Global Health Community Must Maintain Commitment To Defeat Malaria
“The Millennium Development Goals target of halting and reversing the incidence of malaria is now in sight, and 50 countries are on track to reduce their malaria burden by at least 75 percent by 2015,” U.N. Secretary-General Ban Ki-moon writes in the Huffington Post’s “World” blog. “However, major challenges remain,” he continues, noting, “Malaria continues to inflict a major toll on least-developed countries — primarily in Africa — and millions of people still lack access to life-saving interventions.” He adds, “Weak surveillance systems mean that cases are vastly under-reported; and governments and the [WHO] have too little information about where malaria occurs and how trends are changing, although improvements in data collection are under way.” And “[e]merging resistance of the malaria parasite to drugs, and mosquitoes to insecticides, are further complicating efforts to combat this persistent threat to lives and productivity,” he states.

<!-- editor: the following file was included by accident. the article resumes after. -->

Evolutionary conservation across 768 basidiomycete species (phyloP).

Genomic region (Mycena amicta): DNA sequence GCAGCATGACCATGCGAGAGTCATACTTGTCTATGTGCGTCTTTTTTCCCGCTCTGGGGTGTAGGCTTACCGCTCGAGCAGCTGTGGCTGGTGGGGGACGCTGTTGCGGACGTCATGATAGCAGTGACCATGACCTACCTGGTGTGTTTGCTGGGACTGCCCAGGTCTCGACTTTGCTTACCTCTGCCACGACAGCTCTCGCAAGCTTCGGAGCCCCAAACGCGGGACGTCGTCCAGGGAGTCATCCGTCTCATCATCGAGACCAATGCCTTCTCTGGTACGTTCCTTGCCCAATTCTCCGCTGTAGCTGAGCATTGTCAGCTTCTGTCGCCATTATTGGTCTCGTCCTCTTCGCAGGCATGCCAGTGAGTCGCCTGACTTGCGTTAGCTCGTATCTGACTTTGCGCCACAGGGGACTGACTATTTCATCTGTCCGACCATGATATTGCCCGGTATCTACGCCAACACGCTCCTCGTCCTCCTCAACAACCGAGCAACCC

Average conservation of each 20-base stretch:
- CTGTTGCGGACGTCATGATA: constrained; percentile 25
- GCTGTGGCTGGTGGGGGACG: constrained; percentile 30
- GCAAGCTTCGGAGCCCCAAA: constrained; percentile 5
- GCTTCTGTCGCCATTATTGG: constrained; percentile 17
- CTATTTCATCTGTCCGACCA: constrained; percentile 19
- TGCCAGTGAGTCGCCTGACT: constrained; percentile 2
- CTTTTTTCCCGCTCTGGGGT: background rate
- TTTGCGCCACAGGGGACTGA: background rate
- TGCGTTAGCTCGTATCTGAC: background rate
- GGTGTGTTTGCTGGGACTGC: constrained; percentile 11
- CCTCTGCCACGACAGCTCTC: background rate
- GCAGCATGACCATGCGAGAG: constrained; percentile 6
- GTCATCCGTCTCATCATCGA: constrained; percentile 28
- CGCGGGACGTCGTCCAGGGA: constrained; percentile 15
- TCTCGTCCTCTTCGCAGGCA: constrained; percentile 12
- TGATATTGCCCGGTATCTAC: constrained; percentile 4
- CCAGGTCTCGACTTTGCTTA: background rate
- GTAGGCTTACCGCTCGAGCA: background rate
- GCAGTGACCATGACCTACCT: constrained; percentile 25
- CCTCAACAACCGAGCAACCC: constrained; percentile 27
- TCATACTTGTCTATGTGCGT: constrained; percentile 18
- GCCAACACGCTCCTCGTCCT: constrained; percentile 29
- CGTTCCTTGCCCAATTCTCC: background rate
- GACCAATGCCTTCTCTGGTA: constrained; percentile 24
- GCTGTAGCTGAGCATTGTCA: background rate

“Recently, global funding for malaria control has plateaued,” Ban notes, writing, “Although half the resources needed to achieve near-zero deaths from malaria by the 2015 ‘MDG’ deadline have been committed, there is still a near-$3 billion annual shortfall.” He continues, “To prevent malaria from resurging, and to continue to alleviate suffering, especially in the 10 countries with the highest malaria burden, the international community needs to provide the necessary funding to protect all at-risk groups and support research and innovation to develop new tools. Replenishment of the Global Fund to Fight AIDS, Tuberculosis and Malaria should be a priority.” He concludes, “I urge the global health community, including political leaders in endemic countries, to maintain their commitment to provide universal access to malaria interventions and end needless suffering from this preventable and treatable disease” (4/29).
The KFF Daily Global Health Policy Report summarized news and information on global health policy from hundreds of sources, from May 2009 through December 2020. All summaries are archived and available via search.